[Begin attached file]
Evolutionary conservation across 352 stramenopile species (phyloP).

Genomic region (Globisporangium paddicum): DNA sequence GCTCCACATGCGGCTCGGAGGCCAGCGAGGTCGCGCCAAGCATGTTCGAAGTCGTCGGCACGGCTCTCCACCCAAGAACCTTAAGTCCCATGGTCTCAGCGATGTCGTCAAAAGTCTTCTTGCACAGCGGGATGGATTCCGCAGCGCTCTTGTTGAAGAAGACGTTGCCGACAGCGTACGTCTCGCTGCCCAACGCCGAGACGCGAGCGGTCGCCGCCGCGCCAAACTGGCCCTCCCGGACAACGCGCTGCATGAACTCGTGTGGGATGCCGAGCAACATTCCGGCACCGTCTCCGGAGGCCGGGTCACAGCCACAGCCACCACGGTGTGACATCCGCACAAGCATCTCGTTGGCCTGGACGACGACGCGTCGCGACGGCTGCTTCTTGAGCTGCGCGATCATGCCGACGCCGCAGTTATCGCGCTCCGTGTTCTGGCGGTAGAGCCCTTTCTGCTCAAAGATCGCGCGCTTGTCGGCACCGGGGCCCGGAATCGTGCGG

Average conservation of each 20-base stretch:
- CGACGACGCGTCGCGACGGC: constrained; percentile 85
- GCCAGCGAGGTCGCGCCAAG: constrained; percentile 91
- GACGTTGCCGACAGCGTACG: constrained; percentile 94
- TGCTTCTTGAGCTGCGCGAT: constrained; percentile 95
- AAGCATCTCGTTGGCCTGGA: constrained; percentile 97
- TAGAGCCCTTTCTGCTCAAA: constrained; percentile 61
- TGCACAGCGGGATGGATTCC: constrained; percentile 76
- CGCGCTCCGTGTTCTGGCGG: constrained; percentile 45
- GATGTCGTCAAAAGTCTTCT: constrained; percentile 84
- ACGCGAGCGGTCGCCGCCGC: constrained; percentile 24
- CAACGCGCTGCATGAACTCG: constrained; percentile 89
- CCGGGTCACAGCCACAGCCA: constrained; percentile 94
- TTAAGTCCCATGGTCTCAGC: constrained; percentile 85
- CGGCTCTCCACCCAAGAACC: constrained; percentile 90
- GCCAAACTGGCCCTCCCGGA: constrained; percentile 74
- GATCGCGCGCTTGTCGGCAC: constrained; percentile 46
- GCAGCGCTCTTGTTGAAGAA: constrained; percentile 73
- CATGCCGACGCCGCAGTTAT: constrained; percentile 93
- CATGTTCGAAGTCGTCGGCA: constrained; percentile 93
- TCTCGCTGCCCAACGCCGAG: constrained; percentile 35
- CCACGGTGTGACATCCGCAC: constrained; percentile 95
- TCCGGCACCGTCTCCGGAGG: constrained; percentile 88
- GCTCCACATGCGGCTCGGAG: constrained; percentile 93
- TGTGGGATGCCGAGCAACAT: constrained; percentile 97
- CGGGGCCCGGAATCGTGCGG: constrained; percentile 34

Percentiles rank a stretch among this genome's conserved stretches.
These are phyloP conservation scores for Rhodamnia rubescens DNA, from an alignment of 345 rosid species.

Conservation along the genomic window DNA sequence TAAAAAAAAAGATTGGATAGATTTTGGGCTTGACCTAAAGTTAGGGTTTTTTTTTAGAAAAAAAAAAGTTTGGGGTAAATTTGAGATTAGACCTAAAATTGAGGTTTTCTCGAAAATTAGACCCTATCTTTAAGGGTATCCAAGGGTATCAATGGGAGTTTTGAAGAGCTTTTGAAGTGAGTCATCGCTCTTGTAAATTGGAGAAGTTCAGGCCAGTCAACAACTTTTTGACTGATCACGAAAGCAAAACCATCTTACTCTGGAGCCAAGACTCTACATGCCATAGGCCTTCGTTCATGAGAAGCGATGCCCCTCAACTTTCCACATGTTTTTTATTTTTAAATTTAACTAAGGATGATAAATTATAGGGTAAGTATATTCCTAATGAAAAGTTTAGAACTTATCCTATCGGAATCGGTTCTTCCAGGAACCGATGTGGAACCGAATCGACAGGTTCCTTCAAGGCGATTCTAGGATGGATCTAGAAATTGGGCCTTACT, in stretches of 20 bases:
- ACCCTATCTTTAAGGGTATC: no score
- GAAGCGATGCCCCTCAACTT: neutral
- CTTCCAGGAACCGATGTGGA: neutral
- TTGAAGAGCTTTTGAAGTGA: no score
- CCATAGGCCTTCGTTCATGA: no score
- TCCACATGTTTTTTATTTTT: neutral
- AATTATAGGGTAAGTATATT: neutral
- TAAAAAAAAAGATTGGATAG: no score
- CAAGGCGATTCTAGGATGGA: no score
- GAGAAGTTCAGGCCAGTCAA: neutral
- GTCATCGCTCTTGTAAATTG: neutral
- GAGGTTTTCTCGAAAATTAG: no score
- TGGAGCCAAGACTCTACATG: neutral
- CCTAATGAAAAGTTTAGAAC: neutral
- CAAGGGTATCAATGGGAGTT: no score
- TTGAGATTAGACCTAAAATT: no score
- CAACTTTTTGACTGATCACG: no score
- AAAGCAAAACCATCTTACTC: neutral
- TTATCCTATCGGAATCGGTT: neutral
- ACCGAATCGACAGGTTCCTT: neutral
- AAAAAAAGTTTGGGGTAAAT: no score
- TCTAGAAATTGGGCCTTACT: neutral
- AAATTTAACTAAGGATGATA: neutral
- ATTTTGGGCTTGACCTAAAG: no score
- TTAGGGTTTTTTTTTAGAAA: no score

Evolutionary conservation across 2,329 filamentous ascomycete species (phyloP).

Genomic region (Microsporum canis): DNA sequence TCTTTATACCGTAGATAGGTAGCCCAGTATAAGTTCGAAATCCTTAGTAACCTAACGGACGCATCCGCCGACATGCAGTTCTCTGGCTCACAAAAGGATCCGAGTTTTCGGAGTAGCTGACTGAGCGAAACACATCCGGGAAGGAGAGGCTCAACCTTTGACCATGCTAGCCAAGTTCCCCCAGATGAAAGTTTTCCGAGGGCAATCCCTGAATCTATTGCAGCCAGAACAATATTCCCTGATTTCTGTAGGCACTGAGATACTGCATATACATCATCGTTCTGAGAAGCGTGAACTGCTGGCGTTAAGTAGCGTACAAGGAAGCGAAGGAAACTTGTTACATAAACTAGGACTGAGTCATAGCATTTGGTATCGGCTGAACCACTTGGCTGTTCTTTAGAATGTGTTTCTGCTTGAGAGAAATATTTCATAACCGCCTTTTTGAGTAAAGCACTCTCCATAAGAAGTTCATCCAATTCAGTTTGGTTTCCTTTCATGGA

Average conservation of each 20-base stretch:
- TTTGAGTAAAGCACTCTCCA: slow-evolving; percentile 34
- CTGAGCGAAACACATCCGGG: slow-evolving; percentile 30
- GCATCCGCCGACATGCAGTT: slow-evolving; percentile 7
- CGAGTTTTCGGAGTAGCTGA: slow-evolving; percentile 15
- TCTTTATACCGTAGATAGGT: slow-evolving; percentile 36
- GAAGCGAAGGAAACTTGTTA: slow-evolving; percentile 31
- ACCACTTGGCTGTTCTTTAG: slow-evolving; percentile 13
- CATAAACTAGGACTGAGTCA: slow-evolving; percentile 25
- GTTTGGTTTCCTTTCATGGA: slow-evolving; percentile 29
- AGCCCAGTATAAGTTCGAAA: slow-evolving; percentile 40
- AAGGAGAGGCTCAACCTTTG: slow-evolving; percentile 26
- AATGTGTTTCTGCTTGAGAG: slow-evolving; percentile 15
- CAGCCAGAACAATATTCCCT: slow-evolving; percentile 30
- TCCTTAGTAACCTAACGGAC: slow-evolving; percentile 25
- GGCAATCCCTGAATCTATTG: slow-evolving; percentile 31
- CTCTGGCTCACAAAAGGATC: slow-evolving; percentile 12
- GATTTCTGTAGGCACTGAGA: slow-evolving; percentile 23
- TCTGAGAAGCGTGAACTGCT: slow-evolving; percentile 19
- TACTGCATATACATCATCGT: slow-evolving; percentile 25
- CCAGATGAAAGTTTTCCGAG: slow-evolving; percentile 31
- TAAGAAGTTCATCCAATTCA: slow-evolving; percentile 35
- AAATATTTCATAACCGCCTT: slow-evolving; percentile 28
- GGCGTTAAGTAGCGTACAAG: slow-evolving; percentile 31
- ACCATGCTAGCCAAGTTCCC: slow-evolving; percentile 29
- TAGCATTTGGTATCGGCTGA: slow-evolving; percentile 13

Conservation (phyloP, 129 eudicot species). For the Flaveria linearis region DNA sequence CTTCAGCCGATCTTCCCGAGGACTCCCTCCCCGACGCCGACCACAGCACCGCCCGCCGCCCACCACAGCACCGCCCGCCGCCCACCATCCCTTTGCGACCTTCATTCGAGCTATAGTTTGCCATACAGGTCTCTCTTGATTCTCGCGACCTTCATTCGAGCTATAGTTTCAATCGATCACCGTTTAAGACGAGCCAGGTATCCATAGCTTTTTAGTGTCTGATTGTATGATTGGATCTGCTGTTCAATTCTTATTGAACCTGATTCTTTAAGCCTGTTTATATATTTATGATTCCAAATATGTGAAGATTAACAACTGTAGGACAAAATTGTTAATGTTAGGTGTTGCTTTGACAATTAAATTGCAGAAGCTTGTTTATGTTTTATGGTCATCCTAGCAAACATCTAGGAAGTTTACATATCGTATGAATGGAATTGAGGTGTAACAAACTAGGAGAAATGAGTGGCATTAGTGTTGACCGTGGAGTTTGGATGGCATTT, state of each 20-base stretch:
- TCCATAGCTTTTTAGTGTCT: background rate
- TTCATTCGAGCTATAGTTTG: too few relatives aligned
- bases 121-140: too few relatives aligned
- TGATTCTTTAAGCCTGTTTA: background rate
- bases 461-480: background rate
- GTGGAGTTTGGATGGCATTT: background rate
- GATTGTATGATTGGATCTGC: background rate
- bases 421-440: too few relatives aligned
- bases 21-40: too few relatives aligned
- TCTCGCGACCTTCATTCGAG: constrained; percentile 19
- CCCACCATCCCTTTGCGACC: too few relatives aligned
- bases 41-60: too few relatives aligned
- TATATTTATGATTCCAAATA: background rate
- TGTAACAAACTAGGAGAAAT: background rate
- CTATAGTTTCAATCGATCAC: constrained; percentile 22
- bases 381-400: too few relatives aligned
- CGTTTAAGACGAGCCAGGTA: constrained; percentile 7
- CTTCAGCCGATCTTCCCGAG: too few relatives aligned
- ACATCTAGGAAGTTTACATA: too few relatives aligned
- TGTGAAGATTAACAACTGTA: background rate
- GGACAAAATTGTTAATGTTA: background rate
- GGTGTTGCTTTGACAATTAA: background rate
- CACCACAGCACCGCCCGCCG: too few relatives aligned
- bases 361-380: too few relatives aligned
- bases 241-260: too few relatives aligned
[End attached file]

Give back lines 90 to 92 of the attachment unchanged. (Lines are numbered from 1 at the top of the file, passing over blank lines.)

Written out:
- bases 461-480: background rate
- GTGGAGTTTGGATGGCATTT: background rate
- GATTGTATGATTGGATCTGC: background rate